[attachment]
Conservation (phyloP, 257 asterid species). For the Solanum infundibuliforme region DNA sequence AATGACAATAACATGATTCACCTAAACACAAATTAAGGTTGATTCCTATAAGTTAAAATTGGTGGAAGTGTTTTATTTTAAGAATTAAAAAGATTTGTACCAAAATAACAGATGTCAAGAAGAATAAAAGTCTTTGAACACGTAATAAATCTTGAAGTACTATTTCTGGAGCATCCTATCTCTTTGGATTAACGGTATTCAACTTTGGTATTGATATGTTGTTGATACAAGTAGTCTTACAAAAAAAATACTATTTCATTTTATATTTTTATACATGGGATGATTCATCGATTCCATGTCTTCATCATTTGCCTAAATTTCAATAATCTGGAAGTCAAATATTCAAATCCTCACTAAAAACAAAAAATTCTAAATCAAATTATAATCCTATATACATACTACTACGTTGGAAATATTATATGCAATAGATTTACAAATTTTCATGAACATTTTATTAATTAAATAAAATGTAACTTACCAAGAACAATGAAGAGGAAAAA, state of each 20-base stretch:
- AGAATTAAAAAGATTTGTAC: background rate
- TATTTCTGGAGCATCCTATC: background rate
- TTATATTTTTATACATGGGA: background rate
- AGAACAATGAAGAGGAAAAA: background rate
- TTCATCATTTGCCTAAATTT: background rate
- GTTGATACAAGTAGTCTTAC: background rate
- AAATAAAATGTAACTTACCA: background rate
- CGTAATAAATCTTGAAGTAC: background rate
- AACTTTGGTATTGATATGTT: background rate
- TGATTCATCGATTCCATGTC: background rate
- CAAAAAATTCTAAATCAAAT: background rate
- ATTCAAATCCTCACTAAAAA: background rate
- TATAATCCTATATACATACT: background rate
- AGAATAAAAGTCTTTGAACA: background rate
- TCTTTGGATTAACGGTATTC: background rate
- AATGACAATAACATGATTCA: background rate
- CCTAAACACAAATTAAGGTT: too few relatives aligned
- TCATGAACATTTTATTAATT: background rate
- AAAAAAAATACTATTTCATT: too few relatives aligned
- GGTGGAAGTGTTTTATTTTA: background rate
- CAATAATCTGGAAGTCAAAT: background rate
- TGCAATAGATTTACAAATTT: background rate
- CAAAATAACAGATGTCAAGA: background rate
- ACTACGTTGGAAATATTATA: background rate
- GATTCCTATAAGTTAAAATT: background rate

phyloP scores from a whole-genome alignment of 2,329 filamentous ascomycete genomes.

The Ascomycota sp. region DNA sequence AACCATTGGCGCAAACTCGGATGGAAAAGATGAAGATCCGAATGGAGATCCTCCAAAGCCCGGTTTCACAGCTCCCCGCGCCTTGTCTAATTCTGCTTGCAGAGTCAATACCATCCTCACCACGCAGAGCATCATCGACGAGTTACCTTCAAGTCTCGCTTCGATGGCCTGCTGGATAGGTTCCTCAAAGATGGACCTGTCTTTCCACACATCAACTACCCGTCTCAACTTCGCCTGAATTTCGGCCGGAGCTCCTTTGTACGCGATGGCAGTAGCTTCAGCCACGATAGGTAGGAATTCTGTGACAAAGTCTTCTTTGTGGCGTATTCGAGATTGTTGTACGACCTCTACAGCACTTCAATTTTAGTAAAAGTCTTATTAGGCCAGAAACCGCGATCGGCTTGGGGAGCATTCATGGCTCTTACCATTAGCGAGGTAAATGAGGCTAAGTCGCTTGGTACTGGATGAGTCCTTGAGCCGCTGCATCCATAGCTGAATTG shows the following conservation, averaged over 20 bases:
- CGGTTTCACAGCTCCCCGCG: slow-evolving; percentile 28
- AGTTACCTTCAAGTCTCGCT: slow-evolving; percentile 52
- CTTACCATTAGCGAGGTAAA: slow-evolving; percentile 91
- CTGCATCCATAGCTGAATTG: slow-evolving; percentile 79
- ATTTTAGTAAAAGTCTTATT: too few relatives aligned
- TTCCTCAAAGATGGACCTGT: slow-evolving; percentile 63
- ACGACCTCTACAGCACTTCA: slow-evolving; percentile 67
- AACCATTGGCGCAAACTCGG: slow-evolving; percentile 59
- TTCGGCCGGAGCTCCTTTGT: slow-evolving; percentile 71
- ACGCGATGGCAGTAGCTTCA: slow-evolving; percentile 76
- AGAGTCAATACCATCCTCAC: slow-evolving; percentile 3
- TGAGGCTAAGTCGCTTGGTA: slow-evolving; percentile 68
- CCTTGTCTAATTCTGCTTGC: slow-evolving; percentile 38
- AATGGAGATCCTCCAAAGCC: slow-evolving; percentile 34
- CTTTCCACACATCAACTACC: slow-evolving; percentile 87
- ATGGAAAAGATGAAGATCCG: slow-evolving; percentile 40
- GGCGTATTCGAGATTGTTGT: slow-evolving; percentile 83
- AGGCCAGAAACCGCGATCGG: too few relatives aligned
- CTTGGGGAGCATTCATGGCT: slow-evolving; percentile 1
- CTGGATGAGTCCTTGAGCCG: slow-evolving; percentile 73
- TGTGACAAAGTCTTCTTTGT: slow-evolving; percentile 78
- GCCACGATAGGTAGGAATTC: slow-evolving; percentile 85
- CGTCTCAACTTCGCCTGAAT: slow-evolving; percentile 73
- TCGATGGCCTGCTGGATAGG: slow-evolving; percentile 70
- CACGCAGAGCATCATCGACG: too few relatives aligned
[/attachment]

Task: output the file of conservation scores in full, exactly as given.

Conservation (phyloP, 257 asterid species). For the Solanum infundibuliforme region DNA sequence AATGACAATAACATGATTCACCTAAACACAAATTAAGGTTGATTCCTATAAGTTAAAATTGGTGGAAGTGTTTTATTTTAAGAATTAAAAAGATTTGTACCAAAATAACAGATGTCAAGAAGAATAAAAGTCTTTGAACACGTAATAAATCTTGAAGTACTATTTCTGGAGCATCCTATCTCTTTGGATTAACGGTATTCAACTTTGGTATTGATATGTTGTTGATACAAGTAGTCTTACAAAAAAAATACTATTTCATTTTATATTTTTATACATGGGATGATTCATCGATTCCATGTCTTCATCATTTGCCTAAATTTCAATAATCTGGAAGTCAAATATTCAAATCCTCACTAAAAACAAAAAATTCTAAATCAAATTATAATCCTATATACATACTACTACGTTGGAAATATTATATGCAATAGATTTACAAATTTTCATGAACATTTTATTAATTAAATAAAATGTAACTTACCAAGAACAATGAAGAGGAAAAA, state of each 20-base stretch:
- AGAATTAAAAAGATTTGTAC: background rate
- TATTTCTGGAGCATCCTATC: background rate
- TTATATTTTTATACATGGGA: background rate
- AGAACAATGAAGAGGAAAAA: background rate
- TTCATCATTTGCCTAAATTT: background rate
- GTTGATACAAGTAGTCTTAC: background rate
- AAATAAAATGTAACTTACCA: background rate
- CGTAATAAATCTTGAAGTAC: background rate
- AACTTTGGTATTGATATGTT: background rate
- TGATTCATCGATTCCATGTC: background rate
- CAAAAAATTCTAAATCAAAT: background rate
- ATTCAAATCCTCACTAAAAA: background rate
- TATAATCCTATATACATACT: background rate
- AGAATAAAAGTCTTTGAACA: background rate
- TCTTTGGATTAACGGTATTC: background rate
- AATGACAATAACATGATTCA: background rate
- CCTAAACACAAATTAAGGTT: too few relatives aligned
- TCATGAACATTTTATTAATT: background rate
- AAAAAAAATACTATTTCATT: too few relatives aligned
- GGTGGAAGTGTTTTATTTTA: background rate
- CAATAATCTGGAAGTCAAAT: background rate
- TGCAATAGATTTACAAATTT: background rate
- CAAAATAACAGATGTCAAGA: background rate
- ACTACGTTGGAAATATTATA: background rate
- GATTCCTATAAGTTAAAATT: background rate

phyloP scores from a whole-genome alignment of 2,329 filamentous ascomycete genomes.

The Ascomycota sp. region DNA sequence AACCATTGGCGCAAACTCGGATGGAAAAGATGAAGATCCGAATGGAGATCCTCCAAAGCCCGGTTTCACAGCTCCCCGCGCCTTGTCTAATTCTGCTTGCAGAGTCAATACCATCCTCACCACGCAGAGCATCATCGACGAGTTACCTTCAAGTCTCGCTTCGATGGCCTGCTGGATAGGTTCCTCAAAGATGGACCTGTCTTTCCACACATCAACTACCCGTCTCAACTTCGCCTGAATTTCGGCCGGAGCTCCTTTGTACGCGATGGCAGTAGCTTCAGCCACGATAGGTAGGAATTCTGTGACAAAGTCTTCTTTGTGGCGTATTCGAGATTGTTGTACGACCTCTACAGCACTTCAATTTTAGTAAAAGTCTTATTAGGCCAGAAACCGCGATCGGCTTGGGGAGCATTCATGGCTCTTACCATTAGCGAGGTAAATGAGGCTAAGTCGCTTGGTACTGGATGAGTCCTTGAGCCGCTGCATCCATAGCTGAATTG shows the following conservation, averaged over 20 bases:
- CGGTTTCACAGCTCCCCGCG: slow-evolving; percentile 28
- AGTTACCTTCAAGTCTCGCT: slow-evolving; percentile 52
- CTTACCATTAGCGAGGTAAA: slow-evolving; percentile 91
- CTGCATCCATAGCTGAATTG: slow-evolving; percentile 79
- ATTTTAGTAAAAGTCTTATT: too few relatives aligned
- TTCCTCAAAGATGGACCTGT: slow-evolving; percentile 63
- ACGACCTCTACAGCACTTCA: slow-evolving; percentile 67
- AACCATTGGCGCAAACTCGG: slow-evolving; percentile 59
- TTCGGCCGGAGCTCCTTTGT: slow-evolving; percentile 71
- ACGCGATGGCAGTAGCTTCA: slow-evolving; percentile 76
- AGAGTCAATACCATCCTCAC: slow-evolving; percentile 3
- TGAGGCTAAGTCGCTTGGTA: slow-evolving; percentile 68
- CCTTGTCTAATTCTGCTTGC: slow-evolving; percentile 38
- AATGGAGATCCTCCAAAGCC: slow-evolving; percentile 34
- CTTTCCACACATCAACTACC: slow-evolving; percentile 87
- ATGGAAAAGATGAAGATCCG: slow-evolving; percentile 40
- GGCGTATTCGAGATTGTTGT: slow-evolving; percentile 83
- AGGCCAGAAACCGCGATCGG: too few relatives aligned
- CTTGGGGAGCATTCATGGCT: slow-evolving; percentile 1
- CTGGATGAGTCCTTGAGCCG: slow-evolving; percentile 73
- TGTGACAAAGTCTTCTTTGT: slow-evolving; percentile 78
- GCCACGATAGGTAGGAATTC: slow-evolving; percentile 85
- CGTCTCAACTTCGCCTGAAT: slow-evolving; percentile 73
- TCGATGGCCTGCTGGATAGG: slow-evolving; percentile 70
- CACGCAGAGCATCATCGACG: too few relatives aligned